The company Investory is seeking damages from Roskomnadzor and the Russian Finance Ministry, claiming that the watchdog blocked some of the company's servers hosted abroad in its attempts to ban access to the messenger.
The five-million ruble ($80,480) lawsuit was filed with the court on Friday, but proceedings have not begun yet.
Telegram Adjusting to Blocking
Earlier in the day, Russian Internet Ombudsman Dmitry Marinichev noted that Telegram would keep adjusting to blocking mechanisms.
"But at the same time, we have to make conclusions on what legal and technical requirements there should be for the owners of resources, for software-makers in order to form security," he added.
According to the ombudsman, the owners of Internet platforms did not condone terrorism or criminal activities.
"Without any decisions [of the authorities], Pavel Durov [the creator of Telegram] was blocking this kind of channels in Telegram," Marinichev said.
Roskomnadzor began blocking IP addresses used by Telegram earlier this month, after the messenger refused to give encryption keys to the Russian security services amid concerns that the messenger could be used by terrorists or criminals.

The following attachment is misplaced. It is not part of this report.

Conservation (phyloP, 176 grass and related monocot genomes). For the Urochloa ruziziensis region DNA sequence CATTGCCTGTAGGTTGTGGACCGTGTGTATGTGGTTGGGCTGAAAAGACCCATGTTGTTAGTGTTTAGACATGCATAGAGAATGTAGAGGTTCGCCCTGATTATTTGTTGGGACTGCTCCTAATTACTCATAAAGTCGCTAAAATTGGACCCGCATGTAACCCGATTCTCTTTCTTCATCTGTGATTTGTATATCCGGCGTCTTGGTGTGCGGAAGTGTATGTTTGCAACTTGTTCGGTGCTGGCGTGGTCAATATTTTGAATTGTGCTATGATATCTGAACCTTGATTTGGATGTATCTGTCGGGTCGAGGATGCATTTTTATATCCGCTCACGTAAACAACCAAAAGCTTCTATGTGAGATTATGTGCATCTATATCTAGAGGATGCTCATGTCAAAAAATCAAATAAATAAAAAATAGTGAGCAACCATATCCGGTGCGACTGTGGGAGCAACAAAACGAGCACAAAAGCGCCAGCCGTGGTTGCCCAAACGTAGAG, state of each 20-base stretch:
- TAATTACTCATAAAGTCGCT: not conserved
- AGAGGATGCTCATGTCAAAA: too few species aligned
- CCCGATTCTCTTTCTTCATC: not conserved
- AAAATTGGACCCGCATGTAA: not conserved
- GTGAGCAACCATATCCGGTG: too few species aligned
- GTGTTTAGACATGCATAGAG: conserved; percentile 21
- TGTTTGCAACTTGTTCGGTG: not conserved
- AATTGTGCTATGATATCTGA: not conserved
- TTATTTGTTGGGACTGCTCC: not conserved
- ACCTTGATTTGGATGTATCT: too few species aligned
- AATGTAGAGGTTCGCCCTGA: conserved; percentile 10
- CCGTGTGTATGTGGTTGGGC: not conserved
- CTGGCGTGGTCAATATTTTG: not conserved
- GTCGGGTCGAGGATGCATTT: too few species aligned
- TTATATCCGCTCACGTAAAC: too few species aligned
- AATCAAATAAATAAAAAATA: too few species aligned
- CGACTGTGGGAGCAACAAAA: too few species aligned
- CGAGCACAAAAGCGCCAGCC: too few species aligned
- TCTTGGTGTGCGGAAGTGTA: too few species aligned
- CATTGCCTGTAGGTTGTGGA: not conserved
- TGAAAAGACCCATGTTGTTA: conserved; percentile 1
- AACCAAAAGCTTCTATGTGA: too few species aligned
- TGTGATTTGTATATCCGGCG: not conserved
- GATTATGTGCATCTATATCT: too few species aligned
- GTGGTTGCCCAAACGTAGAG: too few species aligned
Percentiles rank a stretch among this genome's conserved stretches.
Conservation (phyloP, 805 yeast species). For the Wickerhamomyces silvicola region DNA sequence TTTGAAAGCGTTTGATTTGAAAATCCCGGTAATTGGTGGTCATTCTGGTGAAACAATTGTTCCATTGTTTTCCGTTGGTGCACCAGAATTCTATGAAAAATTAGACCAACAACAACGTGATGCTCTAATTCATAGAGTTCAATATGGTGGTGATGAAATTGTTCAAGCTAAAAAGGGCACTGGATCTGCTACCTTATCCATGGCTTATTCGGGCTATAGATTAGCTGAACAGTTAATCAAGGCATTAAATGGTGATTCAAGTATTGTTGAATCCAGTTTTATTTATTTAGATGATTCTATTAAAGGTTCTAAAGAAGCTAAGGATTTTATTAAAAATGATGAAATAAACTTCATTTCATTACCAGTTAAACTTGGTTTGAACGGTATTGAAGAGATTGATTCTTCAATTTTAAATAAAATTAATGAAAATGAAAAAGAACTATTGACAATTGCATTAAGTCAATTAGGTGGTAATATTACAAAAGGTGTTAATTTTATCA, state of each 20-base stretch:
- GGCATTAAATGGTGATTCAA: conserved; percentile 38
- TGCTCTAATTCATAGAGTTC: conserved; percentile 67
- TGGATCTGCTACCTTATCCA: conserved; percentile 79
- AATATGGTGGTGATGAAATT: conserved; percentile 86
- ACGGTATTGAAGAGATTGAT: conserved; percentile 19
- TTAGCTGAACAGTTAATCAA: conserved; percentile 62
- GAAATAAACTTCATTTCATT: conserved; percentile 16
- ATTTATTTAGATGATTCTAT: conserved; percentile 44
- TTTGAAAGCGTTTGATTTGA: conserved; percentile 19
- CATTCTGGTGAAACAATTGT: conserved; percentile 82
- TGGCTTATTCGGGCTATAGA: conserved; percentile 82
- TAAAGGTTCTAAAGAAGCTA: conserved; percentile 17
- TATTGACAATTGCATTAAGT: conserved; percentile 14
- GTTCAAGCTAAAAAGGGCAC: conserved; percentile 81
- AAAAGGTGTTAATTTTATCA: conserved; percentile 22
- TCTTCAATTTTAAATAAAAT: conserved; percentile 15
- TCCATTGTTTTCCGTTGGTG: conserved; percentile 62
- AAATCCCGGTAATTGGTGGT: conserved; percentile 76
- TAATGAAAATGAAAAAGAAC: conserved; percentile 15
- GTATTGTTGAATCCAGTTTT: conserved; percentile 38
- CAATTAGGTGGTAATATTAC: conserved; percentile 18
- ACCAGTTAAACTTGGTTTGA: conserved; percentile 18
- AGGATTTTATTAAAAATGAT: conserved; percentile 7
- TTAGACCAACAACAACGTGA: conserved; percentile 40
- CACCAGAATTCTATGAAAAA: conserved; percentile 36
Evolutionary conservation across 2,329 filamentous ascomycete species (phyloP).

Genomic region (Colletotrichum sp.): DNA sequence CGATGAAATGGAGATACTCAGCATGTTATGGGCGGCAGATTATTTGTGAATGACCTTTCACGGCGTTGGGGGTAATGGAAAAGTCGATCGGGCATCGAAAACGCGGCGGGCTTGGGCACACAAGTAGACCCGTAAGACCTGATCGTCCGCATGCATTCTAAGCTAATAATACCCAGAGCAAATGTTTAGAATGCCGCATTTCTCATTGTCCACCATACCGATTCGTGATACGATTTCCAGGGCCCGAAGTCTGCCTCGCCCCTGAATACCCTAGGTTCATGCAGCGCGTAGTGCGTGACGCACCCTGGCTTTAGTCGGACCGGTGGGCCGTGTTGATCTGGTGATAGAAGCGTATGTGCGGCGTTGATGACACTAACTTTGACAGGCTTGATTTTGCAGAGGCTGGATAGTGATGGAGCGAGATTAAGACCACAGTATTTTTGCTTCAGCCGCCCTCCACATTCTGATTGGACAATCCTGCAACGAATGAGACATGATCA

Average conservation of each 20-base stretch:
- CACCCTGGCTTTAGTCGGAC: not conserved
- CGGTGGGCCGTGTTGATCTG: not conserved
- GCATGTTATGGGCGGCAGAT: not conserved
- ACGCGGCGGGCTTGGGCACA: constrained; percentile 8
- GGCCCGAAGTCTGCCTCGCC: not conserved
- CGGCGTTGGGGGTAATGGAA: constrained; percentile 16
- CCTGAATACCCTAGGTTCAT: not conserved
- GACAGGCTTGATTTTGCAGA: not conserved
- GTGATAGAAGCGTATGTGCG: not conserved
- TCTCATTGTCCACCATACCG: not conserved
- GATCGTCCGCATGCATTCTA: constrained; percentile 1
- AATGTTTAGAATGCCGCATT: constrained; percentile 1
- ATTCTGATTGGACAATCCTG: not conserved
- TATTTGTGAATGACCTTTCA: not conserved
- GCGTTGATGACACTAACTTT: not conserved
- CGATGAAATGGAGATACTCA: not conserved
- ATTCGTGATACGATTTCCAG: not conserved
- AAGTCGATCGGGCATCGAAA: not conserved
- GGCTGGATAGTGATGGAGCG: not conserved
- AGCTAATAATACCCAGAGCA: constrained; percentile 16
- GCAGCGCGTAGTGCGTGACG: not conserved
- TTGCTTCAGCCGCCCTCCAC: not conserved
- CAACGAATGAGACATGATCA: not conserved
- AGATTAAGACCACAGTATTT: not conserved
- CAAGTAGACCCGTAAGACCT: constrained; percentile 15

As the Telegram messenger uses external IP addresses in an attempt to bypass the blocking by the Russian watchdog, some other services and addresses might potentially be affected by the ban.
Russian digital giant Yandex, some of whose IP addresses were briefly added to Roskomnadzor's list of banned resources on Friday, noted that the company did not consider the situation "normal."
The watchdog explained that the users temporarily lost access to some Yandex services, Russia's major social network VKontakte and other platforms because of the technical particularities of the blocking mechanism.